What's The Real Meaning Of Church Girl By Beyoncé? Here's What We Think

Beyoncé could only pray that most of her fans had halos over their heads when her new solo album "Renaissance" leaked a few days before it was officially set to drop, and she was rewarded for her faith in her loyal Beyhive.

"You all actually waited until the proper release time so you all can enjoy it together," read a message from the singer to her fans on Instagram. "I've never seen anything like it. I can't thank y'all enough for your love and protection." Among the tracks that fans were willing to wait for were "I'm That Girl" and "Church Girl," the latter of which, based on the title alone, seems like it might pay tribute to Beyoncé's gospel roots. Rudy Rasmus, the pastor of the Houston church Beyoncé attended growing up, recalled how some of the singer's earliest performances took place at his house of prayer. "She started singing, and periodically would sing in our choir," he told The Tennessean. "Before our eyes, she became a huge success."

But "Church Girl" is not a song about Beyoncé's fond remembrances of moving her fellow congregants with her angelic vocals, and it's highly doubtful that the "Break My Soul" singer will ever get invited to perform it at a place of worship. The title is misleading, as it's about what goes on the night before the most devout members of the Beyhive put on their Sunday best and raise their voices in praise.

Beyonce preaches the gospel of dropping it and popping it

"Church Girl" begins with a few lines of soulful gospel, but it soon becomes evident that the congregation Beyoncé is singing to is composed of all the single ladies in the club on a Saturday night. "You know you got church in the mornin'," she sings, per Genius. "But you doin' God's work, you goin' in." And what is that work, exactly? The chorus spells it out: "Drop it like a thottie, drop it like a thottie (You bad) / Church girls actin' loose, bad girls actin' snotty." The song celebrates the agency of a woman who has broken free from the constraints of societal expectations about how a "church girl" should behave. She's unbothered by what anyone thinks and is totally feeling herself. "Soon as I get in this party / I'm gon' let go of this body / I'm gonna love on me / Nobody can judge me but me," Beyoncé proclaims.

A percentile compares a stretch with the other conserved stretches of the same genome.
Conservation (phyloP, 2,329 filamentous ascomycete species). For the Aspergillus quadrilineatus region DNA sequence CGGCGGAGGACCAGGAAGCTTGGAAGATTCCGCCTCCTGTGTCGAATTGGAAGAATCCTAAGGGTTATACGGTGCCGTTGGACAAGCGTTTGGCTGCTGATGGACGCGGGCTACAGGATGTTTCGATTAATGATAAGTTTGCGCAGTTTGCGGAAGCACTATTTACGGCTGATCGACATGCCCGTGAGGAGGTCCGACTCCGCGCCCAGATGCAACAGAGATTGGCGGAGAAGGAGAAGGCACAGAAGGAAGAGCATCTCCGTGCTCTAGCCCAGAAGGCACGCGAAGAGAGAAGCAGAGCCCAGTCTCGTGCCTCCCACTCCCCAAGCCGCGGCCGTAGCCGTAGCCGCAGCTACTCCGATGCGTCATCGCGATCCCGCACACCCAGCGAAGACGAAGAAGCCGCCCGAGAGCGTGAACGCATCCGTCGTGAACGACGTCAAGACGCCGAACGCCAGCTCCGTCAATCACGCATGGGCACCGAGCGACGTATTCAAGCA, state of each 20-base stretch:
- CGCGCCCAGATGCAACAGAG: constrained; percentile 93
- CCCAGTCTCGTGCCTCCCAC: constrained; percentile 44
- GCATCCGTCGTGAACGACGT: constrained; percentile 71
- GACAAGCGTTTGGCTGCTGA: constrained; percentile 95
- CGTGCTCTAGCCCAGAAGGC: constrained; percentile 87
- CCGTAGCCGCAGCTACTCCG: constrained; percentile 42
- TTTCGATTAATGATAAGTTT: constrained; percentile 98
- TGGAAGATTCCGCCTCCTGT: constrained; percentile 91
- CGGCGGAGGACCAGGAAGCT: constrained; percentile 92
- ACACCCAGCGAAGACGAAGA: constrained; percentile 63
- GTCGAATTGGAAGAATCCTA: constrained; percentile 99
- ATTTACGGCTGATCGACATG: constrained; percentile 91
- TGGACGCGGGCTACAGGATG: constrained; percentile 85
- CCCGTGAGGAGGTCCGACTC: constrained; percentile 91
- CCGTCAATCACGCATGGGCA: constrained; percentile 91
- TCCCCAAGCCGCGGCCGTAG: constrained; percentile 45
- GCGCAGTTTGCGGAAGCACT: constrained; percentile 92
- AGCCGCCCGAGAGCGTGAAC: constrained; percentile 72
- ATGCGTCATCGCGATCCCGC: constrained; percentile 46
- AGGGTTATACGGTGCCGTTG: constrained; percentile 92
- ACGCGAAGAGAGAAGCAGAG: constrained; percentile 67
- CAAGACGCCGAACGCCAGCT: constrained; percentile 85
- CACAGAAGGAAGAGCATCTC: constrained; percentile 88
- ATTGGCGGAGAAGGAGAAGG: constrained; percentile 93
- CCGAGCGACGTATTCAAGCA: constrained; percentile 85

In an Instagram post, Beyoncé described what she was trying to accomplish with "Renaissance." She wrote in part, "My intention was to create a safe place, a place without judgment." The artist revealed that working on the album helped her cope with the stagnation and uncertainty caused by the global pandemic, and while actor Amiyah Scott deemed "Church Girl" a "twerk anthem" on Twitter, the track includes a few nods to the pain inflicted by these trying times — Beyoncé sings about "friends that cried fountains" and "the oceans of tears we cried."

The gospel group sampled in the song

Like many gospel songs, "Church Girl" is ultimately meant to uplift the listener, but some Beyoncé fans were surprised that she got The Clark Sisters' blessing to sample one of their hymns in a track with such explicit lyrics. The song in question is "Center of Thy Will," which was featured on the gospel group's 1981 album "You Brought the Sunshine." While "Church Girl" is about the unbridled freedom that a dance floor can offer, "Center of Thy Will" is a prayer for the calm constancy of a higher power. "Beyoncé done turned the Clark Sisters 'Center of Thy Will' into a twerk anthem and I'm so torn about that because it kinda slaps," read one Twitter review of the unlikely interpolation.

But the member of the Grammy-winning group who wrote "Center of Thy Will," Elbernita "Twinkie" Clark, let her Instagram followers know that she was happy with the musical marriage. "Thanks, Beyoncé, for listening to my music, and I hope it blesses your soul," she said in a video that concluded with a live solo performance of the song. However, her sister Karen is the vocalist heard in the sample.

Per BET, Jay-Z and Beyoncé sampled another song by The Clark Sisters, "Ha Ya (Eternal Life)," in their 2017 single "Family Feud." The music video featured a cameo by the couple's oldest daughter, Blue Ivy Carter, and it was filmed inside a church.